Did the Falcons do enough this offseason to field a competitive defense?

dhn191004136 ucf at cin

The Falcons’ lack of success since 2016 has been mainly due to the defense’s insufficiencies and an inability to do the little things right. Before Dan Quinn was fired, Atlanta‚Äôs defense was one of the league’s worst, constantly finishing in the bottom ten of points per game given up. In 2019, Atlanta ranked 23rd in defensive points per game, and in 2018, Quinn’s unit finished 25th in the same category. The obvious shortcomings could be directed towards that side of the ball.

Fast forward through free agency and the draft, Terry Fontenot used more resources on the offensive side of the ball. Two of the Falcons’ first three draft picks were offensive players — Kyle Pitts and Jalen Mayfield. The team’s draft board clearly didn’t have a defensive player even closely graded to Pitts and obviously didn’t receive a trade offer worthy of moving back to take a defensive prospect. Not that Matt Ryan needed another weapon, but Pitts is just adding to a strength. Mayfield’s addition is actually much-needed, unlike Pitts, as the interior offensive line is shaky at best. Safety Richie Grant was the only defensive prospect taken in the first three rounds.

The offseason acquisitions outside of the draft resulted in the four most expensive contracts being spent on offensive players — Matt Gono (tendered), Mike Davis (free agent), Cordarrelle Patterson (free agent), and Lee Smith (trade). That is mildly concerning. I will say the addition of Duron Harmon for the veteran minimum is a home run singing and much more palatable than Erik Harris for $1.35 million. The fact remains that more draft capital was spent on offensive players, and more cap space was spent on the offensive side of the ball.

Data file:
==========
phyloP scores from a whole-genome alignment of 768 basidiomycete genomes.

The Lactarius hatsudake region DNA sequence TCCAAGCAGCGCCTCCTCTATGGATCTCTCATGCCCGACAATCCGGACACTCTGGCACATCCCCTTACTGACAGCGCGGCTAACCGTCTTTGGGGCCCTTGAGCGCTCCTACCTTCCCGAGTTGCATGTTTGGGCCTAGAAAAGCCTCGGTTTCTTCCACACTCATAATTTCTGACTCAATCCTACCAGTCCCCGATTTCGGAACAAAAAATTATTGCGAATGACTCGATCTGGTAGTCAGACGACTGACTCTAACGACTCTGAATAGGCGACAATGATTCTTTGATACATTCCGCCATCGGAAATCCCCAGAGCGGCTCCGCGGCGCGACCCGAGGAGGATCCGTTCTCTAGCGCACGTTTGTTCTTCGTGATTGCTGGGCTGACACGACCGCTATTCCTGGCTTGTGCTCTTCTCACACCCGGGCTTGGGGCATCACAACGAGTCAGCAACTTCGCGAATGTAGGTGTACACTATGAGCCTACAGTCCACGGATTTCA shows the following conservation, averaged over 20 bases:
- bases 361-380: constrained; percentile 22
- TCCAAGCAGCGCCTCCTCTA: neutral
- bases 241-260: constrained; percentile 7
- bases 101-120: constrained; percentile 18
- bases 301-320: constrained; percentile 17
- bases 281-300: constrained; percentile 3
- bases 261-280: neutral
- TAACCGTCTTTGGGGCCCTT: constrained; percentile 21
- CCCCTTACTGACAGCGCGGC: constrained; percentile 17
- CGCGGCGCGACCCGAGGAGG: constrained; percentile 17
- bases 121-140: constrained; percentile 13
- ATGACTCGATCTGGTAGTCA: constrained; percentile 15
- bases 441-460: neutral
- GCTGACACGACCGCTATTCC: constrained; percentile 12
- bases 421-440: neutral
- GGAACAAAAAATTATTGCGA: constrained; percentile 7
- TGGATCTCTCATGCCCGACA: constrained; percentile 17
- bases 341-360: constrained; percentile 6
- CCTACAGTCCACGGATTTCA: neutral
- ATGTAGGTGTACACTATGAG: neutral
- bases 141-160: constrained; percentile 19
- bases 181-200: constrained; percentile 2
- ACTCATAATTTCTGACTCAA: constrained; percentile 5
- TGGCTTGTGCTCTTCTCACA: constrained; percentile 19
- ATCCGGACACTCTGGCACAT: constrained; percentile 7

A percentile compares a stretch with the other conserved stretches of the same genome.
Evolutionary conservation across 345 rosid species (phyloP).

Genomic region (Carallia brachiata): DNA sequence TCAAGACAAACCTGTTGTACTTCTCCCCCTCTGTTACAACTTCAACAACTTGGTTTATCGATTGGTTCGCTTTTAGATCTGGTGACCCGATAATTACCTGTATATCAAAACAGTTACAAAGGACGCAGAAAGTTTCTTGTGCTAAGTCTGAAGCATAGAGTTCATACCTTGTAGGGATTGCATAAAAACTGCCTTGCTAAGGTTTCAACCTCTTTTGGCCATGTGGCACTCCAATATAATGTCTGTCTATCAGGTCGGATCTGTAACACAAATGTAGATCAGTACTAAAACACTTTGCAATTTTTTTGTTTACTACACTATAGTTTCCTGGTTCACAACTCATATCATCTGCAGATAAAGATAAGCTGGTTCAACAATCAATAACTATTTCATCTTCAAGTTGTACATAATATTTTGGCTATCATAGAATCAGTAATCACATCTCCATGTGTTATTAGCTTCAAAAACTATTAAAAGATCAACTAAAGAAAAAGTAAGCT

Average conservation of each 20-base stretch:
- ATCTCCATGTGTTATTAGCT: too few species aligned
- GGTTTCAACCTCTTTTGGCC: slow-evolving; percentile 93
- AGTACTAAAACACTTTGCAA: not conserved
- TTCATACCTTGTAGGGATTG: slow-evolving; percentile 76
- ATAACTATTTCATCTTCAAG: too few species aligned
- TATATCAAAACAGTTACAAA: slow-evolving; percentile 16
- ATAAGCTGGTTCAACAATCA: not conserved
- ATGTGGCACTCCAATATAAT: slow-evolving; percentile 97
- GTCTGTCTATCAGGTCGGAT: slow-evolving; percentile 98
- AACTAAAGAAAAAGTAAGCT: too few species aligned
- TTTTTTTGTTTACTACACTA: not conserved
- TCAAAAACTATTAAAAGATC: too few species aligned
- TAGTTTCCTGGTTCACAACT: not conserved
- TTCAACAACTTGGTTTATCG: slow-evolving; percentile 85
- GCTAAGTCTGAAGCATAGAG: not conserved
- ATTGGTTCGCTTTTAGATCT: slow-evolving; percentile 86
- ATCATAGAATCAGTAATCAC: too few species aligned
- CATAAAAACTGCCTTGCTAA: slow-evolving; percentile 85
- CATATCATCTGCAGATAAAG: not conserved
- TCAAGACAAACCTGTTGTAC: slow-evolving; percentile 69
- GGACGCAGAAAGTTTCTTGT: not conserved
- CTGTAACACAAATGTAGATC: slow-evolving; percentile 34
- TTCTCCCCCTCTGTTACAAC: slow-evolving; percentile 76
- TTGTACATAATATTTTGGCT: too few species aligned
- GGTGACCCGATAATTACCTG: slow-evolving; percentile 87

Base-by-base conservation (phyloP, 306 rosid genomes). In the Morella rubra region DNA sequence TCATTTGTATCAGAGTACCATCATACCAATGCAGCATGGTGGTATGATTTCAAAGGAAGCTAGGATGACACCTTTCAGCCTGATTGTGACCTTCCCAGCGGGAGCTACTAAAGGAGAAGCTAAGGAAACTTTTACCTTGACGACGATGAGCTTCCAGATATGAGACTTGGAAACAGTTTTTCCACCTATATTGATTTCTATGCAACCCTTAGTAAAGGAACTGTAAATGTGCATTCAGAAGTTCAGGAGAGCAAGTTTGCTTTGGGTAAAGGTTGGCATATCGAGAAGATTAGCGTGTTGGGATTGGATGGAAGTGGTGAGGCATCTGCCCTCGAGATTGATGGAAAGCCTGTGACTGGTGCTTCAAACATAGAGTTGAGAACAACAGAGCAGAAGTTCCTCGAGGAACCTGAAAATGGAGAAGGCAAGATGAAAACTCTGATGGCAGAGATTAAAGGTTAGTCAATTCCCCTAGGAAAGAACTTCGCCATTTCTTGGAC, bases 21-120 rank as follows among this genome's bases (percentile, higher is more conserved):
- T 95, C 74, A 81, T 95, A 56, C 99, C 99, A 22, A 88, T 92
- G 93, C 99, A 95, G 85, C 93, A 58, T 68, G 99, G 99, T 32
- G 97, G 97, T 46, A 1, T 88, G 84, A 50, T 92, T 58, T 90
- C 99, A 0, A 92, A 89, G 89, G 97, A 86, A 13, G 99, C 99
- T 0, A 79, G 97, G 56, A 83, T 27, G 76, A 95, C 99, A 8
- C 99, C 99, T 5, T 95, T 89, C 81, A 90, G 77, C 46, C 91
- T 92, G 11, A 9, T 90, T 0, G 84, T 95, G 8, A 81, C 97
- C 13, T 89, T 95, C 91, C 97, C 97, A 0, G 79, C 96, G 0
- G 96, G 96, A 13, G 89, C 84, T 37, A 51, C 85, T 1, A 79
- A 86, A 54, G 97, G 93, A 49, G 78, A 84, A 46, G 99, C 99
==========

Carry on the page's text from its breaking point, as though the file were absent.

How it stands now, the defense still has questions that need answering at cornerback and on the defensive line — both at edge and next to Grady Jarrett on the inside. The personnel afforded to Dean Pees would result in a bad defense for any normal coordinator; the talent is just not there on that side of the ball. There is hope, though. Pees has found success in deploying multiple defenses that cater to what his players do well while constantly adjusting week to week to the different offenses. The defense will go as far as Pees takes them, which could be an average unit by the end of the season. An average defense will give Arthur Smith and Matt Ryan enough support to challenge the Saints and Buccaneers in the division.

1 thought on “Did the Falcons do enough this offseason to field a competitive defense?”

  1. Pingback: Did the Falcons do enough to field a competitive defense this offseason? - TheAtlantaStar

Scroll to Top
%d bloggers like this: